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Witch Branding in Africa: A Devastating Impact on the Lives of Elderly Women

By Peace Oladipo

One day in October 2020, Serah Akpan, 70, was seated in her house at Boki Local Government in Cross River, southern Nigeria, when she heard the murmurings of irate youth outside. Before she could grasp what was really happening, they had broken into her house, bundled her outside, and threatened to kill her for allegedly being a witch.

“They started cutting me with a cutlass. I was bleeding and crying, but no one cared at that point. They cut my leg so deep that, even now, I cannot walk by myself,” she said.

Moments later, she was among a group of nine individuals who were accused of witchcraft and cast into a ferocious inferno, meant to end their lives in a horrifying manner.

While she and two others survived after being rescued by good samaritans and hospitalised, the others were burned beyond recognition. Now, she finds life difficult, as she was badly injured, is no longer able to walk, and is dependent on her children.

Witch hunting thrives in Africa

Witch hunting is a serious problem across Africa. In Nigeria, severe acts of violence and abuse targeting elderly women due to accusations of witchcraft are prevalent, particularly in the southern region, where an intensified version of Christianity has been merged with native beliefs.

Elderly or disabled women who are labelled as witches are often subjected to banishment and isolation. In many instances, they are also at risk of facing lynching or enduring other horrifying forms of brutality.

This disturbing trend gained momentum in the 1990s across the region, partly influenced by popular films and opportunistic self-proclaimed prophets capitalising on people’s fears and spiritual mindsets for financial gain.

This remains an obstacle to realising the objectives laid out in the United Nations’ General Assembly’s Declaration on the Eradication of Violence Against Women, which was signed in December 1993.

The problem stems from violence against women, which is rampant in Africa and Nigeria, such that the UN in 2020 described it as a “pandemic within a pandemic.” From 2020 to 2022, 7,349 cases of gender-based violence were reported in the country.

The government turns a blind eye

Before leaving power in 2017, Yahya Jammeh the former president of Gambia, during his 22 years of ruling the country, branded several women as witches; they then experienced physical torture as a result of the accusation.

In September 2022, the Nigerian police stormed a seminar venue on “witch persecution” in Benue State, Nigeria, and chased away participants.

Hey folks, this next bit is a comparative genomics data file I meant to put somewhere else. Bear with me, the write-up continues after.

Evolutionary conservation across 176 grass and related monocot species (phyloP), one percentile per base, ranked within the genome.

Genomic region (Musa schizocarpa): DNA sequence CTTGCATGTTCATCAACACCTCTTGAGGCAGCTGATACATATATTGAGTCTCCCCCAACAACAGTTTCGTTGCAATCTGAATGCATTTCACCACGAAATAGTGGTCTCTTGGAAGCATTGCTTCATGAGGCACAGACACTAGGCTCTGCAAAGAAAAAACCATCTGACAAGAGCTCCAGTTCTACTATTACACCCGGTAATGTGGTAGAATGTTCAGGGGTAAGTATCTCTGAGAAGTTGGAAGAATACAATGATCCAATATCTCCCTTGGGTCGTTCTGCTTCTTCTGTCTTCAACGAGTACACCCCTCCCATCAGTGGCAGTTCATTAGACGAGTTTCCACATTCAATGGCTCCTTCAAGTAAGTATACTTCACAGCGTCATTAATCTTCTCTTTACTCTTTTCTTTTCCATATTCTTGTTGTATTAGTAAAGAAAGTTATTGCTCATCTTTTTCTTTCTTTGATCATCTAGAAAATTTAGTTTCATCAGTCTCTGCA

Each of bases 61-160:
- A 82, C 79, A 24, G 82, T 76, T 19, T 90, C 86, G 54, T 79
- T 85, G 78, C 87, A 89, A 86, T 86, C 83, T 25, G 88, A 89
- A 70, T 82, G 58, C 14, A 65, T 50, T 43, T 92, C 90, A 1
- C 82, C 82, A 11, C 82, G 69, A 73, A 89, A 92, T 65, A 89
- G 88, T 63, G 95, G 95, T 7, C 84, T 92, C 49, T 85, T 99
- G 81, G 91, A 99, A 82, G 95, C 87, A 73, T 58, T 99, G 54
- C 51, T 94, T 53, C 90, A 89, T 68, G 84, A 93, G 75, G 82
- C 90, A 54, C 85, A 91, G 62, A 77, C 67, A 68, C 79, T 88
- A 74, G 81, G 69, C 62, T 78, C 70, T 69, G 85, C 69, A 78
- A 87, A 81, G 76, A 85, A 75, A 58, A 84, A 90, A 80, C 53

Experts argue that most governments on the continent are even part of the problem.

“The state is weak. When we take this issue to the police, they don’t pick up our calls because they think we are disturbing them. It is not a priority for the state. Because of their quest for votes and popularity, the government won’t want to go against popular beliefs,” argues Dr. Leo Igwe, the founder of Advocacy for Alleged Witches.

Similarly, other governments in Africa have been unable to stop this gender-based violence in the form of witch branding in their countries. This is one of several reasons why achieving the Sustainable Development Goal on gender equality by 2030 appears uncertain in Africa.

According to Roslyn Mould, a humanist and human rights advocate in Ghana, “Witchcraft branding stems from the misuse of cultural beliefs and has become very detrimental to the most vulnerable, which includes elderly women in society.”

“Ghana is one of the countries in Africa that has witch camps created for people who have been banished from their community. It is detrimental to us internationally, especially when it comes to how we treat our women and mothers. This practice denies women their rights.

She stressed that the key solution isn’t closing the camps but ending the accusations. “Government officials sympathise but lack on-ground research or NGO collaboration. To make a difference, teaming up with traditional leaders is crucial. Even when found not guilty, grapple with persistent societal stigma. Their basic rights, like freedom, healthcare, and proper nutrition, are frequently compromised. It’s worth noting that nearly all accusations, approximately 99 percent, are targeted at women, making this a pressing women’s rights issue, with a majority of the accusations coming from me,” Roslyn added.

Hope Glitters in the Dark

In Malawi, witchcraft killings are still on the rise. The Centre for Human Rights and Rehabilitation reports that since 2019, mobs have unlawfully killed at least 75 individuals suspected of engaging in witchcraft in the country.

While Section 210 of Nigeria’s Criminal Code Act prescribes a two-year prison sentence for accusing someone of witchcraft or participating in related activities like making, selling, or using charms and engaging in unlawful practices, the actual enforcement of this law has been inconsistent.

But Ghana is taking a step forward to counter the problem, despite the odds. In 2022, following the lynching of a 90-year-old woman in July 2020, the Ghanaian parliament passed a bill that criminalized the practice of witchcraft accusations. The bill prohibits the declaration, accusation, or labelling of another person as a witch.

IPS UN Bureau Report

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